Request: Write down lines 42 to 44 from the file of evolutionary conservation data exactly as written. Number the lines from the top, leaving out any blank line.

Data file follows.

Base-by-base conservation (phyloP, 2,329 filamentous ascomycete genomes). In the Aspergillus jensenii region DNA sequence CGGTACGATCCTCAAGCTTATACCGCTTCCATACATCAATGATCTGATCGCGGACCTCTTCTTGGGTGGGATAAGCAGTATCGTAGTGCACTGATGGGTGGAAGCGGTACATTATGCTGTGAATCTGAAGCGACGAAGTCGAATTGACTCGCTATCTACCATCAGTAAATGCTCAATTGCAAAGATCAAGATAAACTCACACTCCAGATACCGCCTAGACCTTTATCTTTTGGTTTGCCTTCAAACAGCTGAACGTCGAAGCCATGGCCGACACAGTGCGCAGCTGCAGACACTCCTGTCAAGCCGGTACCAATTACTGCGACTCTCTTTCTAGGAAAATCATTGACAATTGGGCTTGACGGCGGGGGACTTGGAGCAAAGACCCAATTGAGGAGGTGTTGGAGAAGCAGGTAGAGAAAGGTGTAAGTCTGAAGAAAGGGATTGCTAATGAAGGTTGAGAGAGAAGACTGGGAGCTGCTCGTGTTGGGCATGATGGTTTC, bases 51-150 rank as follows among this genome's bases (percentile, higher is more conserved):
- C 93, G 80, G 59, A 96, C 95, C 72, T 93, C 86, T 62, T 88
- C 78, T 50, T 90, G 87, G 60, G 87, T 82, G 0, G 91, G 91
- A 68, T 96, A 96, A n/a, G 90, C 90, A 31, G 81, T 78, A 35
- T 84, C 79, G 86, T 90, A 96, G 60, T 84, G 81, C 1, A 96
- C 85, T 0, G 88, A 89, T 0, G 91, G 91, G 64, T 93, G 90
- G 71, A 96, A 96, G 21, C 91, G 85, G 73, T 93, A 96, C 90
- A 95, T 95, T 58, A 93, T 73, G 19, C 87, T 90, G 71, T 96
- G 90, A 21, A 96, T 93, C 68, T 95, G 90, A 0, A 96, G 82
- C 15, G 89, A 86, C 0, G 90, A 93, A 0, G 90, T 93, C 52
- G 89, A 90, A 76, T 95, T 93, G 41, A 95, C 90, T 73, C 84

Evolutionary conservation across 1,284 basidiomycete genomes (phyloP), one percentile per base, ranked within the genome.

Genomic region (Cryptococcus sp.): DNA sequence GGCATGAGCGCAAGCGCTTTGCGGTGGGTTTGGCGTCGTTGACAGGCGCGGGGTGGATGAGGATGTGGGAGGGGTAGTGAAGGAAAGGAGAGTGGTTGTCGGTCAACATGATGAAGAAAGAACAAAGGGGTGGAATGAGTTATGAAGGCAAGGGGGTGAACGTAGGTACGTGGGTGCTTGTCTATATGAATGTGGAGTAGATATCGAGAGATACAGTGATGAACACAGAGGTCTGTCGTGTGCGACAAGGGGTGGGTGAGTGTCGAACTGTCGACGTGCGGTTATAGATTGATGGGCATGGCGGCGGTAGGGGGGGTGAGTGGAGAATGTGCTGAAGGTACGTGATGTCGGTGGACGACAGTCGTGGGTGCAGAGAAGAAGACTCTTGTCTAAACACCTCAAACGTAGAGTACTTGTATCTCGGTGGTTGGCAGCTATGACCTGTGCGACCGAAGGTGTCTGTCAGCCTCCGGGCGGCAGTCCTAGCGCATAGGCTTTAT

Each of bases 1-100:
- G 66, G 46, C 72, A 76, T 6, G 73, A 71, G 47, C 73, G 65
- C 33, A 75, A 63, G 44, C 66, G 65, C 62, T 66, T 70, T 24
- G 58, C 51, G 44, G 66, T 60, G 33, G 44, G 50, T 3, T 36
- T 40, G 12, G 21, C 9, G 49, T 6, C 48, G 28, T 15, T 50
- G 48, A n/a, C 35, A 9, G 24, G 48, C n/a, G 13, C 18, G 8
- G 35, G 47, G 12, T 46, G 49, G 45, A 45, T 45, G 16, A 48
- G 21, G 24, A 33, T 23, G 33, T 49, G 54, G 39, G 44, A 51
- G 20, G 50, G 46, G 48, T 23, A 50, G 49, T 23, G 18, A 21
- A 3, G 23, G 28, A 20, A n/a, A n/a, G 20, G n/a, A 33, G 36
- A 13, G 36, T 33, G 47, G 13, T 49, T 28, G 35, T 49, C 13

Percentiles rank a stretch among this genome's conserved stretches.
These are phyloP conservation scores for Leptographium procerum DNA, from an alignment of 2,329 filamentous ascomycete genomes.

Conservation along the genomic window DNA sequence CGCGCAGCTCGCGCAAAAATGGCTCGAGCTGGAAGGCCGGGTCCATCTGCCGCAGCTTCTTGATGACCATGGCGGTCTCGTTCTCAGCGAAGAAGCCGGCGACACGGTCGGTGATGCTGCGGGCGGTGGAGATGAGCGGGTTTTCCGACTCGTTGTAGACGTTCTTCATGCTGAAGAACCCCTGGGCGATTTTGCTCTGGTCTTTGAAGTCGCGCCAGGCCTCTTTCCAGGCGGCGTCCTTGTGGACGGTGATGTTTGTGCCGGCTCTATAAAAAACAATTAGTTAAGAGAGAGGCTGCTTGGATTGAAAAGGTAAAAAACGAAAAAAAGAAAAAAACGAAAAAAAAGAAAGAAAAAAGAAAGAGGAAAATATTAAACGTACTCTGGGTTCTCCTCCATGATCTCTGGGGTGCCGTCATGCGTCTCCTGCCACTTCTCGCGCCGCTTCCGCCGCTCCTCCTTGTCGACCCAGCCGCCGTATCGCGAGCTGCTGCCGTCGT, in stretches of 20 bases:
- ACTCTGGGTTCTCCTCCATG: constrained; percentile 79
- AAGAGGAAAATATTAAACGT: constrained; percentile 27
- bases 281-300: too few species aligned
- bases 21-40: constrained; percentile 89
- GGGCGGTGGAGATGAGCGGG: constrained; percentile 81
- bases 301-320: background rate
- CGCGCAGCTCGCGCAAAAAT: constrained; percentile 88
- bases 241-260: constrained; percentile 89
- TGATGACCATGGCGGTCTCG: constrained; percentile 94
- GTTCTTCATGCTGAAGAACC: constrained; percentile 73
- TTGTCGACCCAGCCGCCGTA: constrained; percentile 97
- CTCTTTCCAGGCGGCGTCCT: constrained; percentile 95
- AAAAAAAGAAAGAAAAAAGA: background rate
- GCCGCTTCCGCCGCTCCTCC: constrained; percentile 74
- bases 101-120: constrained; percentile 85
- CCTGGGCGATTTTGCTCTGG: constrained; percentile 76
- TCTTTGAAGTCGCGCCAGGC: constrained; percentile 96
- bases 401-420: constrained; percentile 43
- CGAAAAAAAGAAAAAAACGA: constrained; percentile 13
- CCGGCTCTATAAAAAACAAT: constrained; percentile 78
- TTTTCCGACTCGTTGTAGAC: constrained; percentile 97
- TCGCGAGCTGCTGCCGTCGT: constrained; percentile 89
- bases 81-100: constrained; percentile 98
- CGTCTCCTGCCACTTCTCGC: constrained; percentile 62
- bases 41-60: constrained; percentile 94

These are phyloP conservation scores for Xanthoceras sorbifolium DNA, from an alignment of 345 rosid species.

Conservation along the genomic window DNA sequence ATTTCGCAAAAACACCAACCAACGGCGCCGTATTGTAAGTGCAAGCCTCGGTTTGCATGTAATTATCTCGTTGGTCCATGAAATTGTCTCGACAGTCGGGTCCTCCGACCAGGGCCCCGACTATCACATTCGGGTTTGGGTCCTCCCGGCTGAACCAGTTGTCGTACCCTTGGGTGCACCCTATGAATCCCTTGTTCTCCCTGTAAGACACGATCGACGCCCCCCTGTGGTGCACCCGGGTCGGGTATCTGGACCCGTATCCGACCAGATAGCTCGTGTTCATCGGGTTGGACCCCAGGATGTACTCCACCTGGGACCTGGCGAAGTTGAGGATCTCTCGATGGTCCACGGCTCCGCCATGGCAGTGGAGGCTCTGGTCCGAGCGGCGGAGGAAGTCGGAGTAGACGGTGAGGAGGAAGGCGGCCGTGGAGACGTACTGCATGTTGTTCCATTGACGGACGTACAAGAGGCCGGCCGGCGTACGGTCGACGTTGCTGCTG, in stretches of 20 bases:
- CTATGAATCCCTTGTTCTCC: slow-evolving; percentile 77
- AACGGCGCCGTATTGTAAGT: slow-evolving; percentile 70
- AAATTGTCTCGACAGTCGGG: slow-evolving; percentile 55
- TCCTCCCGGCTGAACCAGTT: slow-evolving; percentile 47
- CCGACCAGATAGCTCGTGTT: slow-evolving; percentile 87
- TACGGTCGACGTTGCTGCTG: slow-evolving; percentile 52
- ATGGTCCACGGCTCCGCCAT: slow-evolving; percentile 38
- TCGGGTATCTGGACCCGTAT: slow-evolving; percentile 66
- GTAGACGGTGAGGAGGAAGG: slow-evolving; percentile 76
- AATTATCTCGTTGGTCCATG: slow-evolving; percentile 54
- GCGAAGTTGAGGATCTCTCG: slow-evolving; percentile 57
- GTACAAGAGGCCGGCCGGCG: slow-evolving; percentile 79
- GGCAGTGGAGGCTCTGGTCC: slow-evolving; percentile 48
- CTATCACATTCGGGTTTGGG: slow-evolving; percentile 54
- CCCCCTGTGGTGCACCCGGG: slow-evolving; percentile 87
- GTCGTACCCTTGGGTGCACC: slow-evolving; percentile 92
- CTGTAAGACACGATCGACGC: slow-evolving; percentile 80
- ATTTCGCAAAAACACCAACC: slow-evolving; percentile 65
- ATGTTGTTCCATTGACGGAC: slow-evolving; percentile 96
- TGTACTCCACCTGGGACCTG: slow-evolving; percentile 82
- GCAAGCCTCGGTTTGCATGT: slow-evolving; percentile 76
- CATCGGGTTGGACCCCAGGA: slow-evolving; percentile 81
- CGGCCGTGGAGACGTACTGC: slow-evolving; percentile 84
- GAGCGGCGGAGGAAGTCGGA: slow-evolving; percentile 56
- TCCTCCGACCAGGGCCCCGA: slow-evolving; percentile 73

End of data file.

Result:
- bases 101-120: constrained; percentile 85
- CCTGGGCGATTTTGCTCTGG: constrained; percentile 76
- TCTTTGAAGTCGCGCCAGGC: constrained; percentile 96